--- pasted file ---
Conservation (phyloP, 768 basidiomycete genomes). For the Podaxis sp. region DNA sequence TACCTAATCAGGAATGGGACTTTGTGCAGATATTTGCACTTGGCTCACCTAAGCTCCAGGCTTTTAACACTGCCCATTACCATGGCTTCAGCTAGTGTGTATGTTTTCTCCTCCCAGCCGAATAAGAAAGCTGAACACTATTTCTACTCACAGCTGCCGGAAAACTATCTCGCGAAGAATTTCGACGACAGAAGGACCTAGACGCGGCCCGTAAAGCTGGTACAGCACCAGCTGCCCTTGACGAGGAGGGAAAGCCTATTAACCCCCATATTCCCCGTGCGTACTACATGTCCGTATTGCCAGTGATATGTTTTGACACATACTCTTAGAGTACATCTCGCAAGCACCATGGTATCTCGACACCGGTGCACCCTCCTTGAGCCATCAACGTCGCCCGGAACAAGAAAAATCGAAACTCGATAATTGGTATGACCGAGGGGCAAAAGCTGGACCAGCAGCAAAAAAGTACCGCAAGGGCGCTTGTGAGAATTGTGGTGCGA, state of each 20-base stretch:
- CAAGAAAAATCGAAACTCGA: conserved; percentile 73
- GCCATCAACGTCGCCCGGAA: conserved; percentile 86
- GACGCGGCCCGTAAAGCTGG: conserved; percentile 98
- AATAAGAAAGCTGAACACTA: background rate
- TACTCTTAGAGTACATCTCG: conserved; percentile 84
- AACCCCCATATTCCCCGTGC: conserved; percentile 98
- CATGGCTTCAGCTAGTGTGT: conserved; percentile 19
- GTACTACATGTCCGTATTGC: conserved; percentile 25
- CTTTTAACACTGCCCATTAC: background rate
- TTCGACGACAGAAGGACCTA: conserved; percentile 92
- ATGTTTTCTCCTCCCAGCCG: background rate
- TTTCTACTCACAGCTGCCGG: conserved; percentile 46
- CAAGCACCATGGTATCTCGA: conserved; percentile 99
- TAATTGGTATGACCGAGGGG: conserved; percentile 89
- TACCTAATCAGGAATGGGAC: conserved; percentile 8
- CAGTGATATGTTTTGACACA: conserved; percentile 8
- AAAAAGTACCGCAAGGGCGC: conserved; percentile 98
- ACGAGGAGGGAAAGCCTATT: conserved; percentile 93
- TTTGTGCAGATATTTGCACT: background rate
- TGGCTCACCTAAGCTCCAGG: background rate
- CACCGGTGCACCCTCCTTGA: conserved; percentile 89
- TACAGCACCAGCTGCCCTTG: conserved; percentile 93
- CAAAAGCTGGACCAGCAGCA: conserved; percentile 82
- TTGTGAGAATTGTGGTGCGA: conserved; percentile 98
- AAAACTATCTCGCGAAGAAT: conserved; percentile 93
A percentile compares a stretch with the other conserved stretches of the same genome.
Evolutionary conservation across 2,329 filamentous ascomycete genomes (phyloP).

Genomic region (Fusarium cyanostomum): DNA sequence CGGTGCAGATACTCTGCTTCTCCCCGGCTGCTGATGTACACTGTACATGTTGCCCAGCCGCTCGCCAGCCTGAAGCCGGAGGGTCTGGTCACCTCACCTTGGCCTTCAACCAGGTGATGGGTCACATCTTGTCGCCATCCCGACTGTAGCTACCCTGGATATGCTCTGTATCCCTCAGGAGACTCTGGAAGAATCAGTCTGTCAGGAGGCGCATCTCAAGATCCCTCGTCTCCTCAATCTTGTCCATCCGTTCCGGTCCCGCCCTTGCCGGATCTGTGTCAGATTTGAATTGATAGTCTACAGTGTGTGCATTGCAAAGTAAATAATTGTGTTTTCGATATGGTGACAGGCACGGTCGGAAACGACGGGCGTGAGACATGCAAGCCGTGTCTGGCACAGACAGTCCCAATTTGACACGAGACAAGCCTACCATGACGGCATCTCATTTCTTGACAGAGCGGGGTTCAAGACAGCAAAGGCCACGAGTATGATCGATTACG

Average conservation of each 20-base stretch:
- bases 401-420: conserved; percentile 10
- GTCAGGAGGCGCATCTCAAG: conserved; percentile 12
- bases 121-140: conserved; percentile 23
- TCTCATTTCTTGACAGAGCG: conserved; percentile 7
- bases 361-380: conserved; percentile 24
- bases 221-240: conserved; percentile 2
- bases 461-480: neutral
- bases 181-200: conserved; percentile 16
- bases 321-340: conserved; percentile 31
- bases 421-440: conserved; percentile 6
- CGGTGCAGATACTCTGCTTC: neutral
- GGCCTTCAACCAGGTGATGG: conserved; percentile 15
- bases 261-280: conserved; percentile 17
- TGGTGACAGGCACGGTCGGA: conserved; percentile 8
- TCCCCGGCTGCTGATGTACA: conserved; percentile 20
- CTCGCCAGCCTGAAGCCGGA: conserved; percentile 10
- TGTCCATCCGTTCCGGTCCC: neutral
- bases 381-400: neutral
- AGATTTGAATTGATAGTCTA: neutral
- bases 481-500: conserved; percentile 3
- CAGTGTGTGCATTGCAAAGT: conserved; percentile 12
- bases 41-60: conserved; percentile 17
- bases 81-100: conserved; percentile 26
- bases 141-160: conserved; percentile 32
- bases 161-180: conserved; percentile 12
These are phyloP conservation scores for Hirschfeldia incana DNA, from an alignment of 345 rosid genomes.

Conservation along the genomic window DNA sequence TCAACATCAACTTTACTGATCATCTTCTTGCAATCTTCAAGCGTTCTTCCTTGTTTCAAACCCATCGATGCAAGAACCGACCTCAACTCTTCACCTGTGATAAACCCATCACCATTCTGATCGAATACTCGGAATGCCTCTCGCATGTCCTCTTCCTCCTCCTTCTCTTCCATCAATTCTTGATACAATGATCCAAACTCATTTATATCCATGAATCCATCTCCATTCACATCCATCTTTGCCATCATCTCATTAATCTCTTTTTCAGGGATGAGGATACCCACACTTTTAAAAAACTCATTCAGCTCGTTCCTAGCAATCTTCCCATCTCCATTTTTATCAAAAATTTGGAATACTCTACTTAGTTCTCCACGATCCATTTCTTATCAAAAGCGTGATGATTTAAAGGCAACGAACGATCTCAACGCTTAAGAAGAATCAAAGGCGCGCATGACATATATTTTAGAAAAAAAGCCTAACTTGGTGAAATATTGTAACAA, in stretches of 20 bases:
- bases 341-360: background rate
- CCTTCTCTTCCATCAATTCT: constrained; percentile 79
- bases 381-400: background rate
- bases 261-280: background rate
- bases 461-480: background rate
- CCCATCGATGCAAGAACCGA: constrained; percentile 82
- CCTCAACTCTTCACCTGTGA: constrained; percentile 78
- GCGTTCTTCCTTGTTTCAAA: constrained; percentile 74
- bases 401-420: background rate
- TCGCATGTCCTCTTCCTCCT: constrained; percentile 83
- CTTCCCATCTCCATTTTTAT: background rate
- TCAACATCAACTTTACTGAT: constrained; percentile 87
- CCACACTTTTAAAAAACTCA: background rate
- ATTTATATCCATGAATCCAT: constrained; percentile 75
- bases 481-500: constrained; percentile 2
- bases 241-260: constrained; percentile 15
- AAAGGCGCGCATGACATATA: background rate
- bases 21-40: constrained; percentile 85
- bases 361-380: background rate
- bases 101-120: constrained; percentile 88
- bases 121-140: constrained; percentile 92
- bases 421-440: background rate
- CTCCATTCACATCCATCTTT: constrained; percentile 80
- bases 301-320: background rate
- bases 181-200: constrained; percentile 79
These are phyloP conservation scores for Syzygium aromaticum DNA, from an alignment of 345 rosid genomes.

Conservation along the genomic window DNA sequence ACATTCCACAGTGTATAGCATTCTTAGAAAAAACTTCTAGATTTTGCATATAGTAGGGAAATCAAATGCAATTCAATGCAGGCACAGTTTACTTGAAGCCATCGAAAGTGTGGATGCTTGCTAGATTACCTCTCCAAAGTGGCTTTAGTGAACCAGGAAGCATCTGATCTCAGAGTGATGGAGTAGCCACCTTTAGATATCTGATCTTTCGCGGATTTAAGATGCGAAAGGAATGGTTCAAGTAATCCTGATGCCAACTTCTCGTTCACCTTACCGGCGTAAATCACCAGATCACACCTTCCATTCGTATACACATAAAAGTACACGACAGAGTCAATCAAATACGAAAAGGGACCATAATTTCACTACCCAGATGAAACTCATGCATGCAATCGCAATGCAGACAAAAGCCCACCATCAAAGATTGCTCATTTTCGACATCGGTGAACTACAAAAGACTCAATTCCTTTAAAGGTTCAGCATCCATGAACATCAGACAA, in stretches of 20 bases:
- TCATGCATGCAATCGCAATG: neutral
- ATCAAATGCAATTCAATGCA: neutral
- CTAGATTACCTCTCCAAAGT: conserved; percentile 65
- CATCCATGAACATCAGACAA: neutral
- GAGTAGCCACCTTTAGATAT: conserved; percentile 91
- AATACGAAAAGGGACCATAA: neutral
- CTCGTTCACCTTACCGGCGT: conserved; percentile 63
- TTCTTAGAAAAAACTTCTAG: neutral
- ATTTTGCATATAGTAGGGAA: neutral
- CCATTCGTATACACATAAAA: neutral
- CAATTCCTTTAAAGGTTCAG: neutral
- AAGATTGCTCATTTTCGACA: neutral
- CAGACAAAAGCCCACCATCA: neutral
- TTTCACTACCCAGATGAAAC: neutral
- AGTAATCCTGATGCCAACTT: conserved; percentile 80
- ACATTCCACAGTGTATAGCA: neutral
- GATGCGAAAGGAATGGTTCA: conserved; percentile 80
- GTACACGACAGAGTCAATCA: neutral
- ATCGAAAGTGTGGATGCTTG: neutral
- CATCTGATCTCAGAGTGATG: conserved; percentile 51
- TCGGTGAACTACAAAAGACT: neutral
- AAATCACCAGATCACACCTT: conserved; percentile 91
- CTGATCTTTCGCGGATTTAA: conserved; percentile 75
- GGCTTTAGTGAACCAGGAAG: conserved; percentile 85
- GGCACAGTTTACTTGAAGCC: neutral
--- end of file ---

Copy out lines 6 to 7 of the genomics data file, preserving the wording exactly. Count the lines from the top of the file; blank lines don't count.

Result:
- TACTCTTAGAGTACATCTCG: conserved; percentile 84
- AACCCCCATATTCCCCGTGC: conserved; percentile 98